Going Beyond Symptomatic Treatment: Adopting One Health in India

The advent of a mild winter was in the air around Kaziranga National Park, a UNESCO world heritage site nestled in the north-eastern corner of India. The mighty Brahmaputra River was returning to its normal course of flow after a massive episode of annual flooding. The floodwaters in rice fields and villages had receded. The inhabitants of the villages dotting the southern boundary of Kaziranga National Park expected a few months of peace. But it was not to be. My team started receiving numerous calls to attend to livestock that had sustained injuries inflicted by large cats, probably tigers.
It is unusual for a tiger or a leopard to injure domestic animals, even though they would periodically explore some of the villages on the fringe of the park. But in this case, the big cat tended to visit one section of the village more than the rest. We set up 22 camera traps to identify the big cat and determine, if we could, why s/he ventured out of the park so often. Images from the camera trap established that it was a solitary tigress. To our relief, there was only one carnivore – the tigress frequenting the village – out of the nine species of mammals captured by our cameras. We informed the National Park authorities who increased surveillance, and that simple action prevented further livestock deaths and injuries.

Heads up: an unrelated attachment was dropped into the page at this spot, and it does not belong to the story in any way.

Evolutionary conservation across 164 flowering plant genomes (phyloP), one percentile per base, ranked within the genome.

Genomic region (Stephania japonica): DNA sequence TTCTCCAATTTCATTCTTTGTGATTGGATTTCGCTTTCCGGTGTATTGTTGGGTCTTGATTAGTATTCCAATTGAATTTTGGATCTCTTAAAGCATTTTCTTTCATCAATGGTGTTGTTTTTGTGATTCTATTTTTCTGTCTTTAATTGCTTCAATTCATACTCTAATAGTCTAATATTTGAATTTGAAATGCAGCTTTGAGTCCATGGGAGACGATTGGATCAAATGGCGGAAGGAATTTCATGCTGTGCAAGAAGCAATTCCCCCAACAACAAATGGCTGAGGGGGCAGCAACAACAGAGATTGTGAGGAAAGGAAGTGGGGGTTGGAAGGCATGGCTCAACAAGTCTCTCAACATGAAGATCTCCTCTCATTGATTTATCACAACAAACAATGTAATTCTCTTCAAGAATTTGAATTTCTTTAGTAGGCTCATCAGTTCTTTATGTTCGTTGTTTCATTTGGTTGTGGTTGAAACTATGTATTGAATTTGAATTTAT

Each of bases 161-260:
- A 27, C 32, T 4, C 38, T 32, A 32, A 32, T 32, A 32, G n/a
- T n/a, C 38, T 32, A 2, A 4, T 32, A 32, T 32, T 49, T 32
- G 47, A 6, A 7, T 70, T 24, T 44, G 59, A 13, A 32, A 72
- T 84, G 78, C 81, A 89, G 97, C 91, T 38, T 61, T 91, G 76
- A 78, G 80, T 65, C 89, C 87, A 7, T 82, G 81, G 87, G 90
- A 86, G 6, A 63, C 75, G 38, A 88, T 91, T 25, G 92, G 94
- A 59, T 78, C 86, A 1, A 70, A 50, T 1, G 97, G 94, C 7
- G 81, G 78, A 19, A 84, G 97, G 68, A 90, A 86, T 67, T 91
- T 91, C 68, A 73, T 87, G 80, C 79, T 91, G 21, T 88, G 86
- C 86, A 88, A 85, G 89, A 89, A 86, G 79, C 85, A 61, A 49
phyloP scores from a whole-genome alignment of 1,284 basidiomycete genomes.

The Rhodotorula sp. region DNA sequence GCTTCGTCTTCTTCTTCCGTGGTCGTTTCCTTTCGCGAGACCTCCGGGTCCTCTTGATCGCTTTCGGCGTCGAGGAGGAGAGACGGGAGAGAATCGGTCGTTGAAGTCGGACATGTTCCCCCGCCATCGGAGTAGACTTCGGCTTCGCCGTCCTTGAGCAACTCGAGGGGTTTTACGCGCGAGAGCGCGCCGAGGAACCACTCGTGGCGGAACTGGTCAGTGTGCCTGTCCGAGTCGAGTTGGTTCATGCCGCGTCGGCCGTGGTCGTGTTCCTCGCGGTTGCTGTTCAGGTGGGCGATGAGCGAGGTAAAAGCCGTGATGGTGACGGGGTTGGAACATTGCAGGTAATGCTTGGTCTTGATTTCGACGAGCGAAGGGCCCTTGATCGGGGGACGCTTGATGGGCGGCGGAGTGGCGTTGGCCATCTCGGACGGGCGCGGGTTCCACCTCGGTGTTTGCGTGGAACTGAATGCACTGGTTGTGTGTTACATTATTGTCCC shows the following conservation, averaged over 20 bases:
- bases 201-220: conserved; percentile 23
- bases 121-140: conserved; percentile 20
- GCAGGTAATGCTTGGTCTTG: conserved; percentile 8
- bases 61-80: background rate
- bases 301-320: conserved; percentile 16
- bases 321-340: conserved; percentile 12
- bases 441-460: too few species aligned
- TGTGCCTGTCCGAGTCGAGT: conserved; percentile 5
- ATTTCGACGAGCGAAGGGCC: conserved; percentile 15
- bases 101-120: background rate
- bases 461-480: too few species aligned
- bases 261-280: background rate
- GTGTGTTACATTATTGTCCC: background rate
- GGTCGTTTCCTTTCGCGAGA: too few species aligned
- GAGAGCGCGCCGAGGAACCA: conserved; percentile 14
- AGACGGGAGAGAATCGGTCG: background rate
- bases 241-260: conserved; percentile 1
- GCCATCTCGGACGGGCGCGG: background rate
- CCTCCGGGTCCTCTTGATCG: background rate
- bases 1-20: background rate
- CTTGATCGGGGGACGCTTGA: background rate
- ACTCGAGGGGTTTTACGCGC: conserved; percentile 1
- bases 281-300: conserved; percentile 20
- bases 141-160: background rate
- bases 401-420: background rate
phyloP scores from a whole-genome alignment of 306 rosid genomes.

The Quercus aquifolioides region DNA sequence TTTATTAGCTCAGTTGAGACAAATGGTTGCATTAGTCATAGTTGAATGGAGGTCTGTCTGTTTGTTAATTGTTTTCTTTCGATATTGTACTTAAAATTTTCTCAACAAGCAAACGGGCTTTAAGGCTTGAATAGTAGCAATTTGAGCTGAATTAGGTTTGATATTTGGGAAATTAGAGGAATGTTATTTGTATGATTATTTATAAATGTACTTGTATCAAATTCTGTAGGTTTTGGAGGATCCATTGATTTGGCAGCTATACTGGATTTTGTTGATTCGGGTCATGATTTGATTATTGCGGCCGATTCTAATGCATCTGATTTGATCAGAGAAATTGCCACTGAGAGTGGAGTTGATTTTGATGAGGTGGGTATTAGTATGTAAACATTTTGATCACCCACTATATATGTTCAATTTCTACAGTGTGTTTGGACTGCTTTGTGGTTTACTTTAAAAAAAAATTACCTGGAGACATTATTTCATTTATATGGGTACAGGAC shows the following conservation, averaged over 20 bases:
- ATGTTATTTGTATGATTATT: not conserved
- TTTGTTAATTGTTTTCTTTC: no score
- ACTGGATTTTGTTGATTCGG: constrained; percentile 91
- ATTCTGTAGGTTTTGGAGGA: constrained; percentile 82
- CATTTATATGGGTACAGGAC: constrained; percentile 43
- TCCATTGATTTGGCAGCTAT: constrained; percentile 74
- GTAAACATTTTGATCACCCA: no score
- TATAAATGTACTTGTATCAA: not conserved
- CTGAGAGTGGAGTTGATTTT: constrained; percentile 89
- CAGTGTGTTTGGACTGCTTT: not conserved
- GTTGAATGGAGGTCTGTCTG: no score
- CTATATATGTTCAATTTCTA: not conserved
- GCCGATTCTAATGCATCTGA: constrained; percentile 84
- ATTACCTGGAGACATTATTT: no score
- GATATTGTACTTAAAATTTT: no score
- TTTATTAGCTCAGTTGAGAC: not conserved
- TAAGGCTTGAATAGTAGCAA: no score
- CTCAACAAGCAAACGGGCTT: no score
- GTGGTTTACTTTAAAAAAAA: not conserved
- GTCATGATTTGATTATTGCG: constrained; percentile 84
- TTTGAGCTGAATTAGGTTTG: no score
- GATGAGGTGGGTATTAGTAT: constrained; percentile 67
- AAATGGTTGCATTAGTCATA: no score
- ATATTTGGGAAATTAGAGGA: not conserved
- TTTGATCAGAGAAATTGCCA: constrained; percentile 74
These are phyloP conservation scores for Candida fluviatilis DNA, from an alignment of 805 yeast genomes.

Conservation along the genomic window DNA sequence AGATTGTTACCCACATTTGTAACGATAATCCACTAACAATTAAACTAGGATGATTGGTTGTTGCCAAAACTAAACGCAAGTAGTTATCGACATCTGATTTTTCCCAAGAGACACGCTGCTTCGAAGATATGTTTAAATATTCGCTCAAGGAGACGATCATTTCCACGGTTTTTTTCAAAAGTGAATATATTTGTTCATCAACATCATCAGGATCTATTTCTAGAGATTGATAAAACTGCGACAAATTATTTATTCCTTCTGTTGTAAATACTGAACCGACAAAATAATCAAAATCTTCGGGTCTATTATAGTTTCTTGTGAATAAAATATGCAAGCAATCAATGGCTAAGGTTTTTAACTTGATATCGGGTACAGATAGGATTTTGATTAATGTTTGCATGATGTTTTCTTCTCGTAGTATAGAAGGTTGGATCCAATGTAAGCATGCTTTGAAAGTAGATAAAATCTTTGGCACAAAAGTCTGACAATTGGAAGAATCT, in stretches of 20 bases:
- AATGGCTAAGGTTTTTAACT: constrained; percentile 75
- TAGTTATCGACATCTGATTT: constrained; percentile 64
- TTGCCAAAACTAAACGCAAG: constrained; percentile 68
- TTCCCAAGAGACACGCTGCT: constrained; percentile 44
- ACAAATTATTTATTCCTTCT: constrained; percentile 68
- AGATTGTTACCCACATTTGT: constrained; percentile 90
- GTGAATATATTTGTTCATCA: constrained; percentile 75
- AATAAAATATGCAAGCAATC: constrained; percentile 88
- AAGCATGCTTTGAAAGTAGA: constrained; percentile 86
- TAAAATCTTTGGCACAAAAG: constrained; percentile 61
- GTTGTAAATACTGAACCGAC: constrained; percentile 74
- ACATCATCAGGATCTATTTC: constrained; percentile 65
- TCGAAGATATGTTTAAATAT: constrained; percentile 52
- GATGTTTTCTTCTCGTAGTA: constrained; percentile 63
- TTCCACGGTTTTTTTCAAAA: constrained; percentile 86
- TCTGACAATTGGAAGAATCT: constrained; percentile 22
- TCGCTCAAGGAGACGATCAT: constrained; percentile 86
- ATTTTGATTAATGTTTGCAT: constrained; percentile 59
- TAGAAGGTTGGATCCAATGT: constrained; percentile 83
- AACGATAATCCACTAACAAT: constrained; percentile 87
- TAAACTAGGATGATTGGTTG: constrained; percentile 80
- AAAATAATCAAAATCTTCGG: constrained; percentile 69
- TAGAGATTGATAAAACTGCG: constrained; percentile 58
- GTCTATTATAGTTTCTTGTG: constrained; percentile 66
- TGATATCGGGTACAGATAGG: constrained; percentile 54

As a conservation medicine professional, working at the interface of human-wildlife-livestock interactions, I come across such cases quite often. In a developing country like India, we invest considerable effort in attending to the outward clinical manifestations or symptoms while mostly ignoring the role that traditional human behaviors and practices play in conflicts with wildlife. A snowballing human population, increased competition for resources and a dynamic socio-economic environment have resulted in the rapid alteration of habitats across India. A proportionate rise in the livestock population and the dwindling habitat for wild animals have led to more frequent, more intense and more unpredictable interactions between wild and domestic animals. Every day, infectious diseases affect the health of wild animals, livestock and environment, but addressing such challenges requires a deep and nuanced understanding of human sociology and psychology – something that might be termed landscape epidemiology.
A man returns from Kaziranga National Park, India with newly born calf.

Photo by: Dr. Naveen Pandey

While establishing a cattle immunization protocol for various diseases around the tiger reserves in Kanha and Bandhavagarh in the Central Indian highlands, I had to learn about social customs in rural India. Applying the concepts of landscape epidemiology required a deep understanding of the norms, values and traditions of the rural communities. A relatively simple initiative to immunize cattle must first identify the decision-making processes of the rural community and then engage the appropriate local rural animal health practitioners. Such an interdisciplinary approach, in partnership with the Forest Department employing traditional communication methods, helped my team deliver appropriate immunizations for local livestock.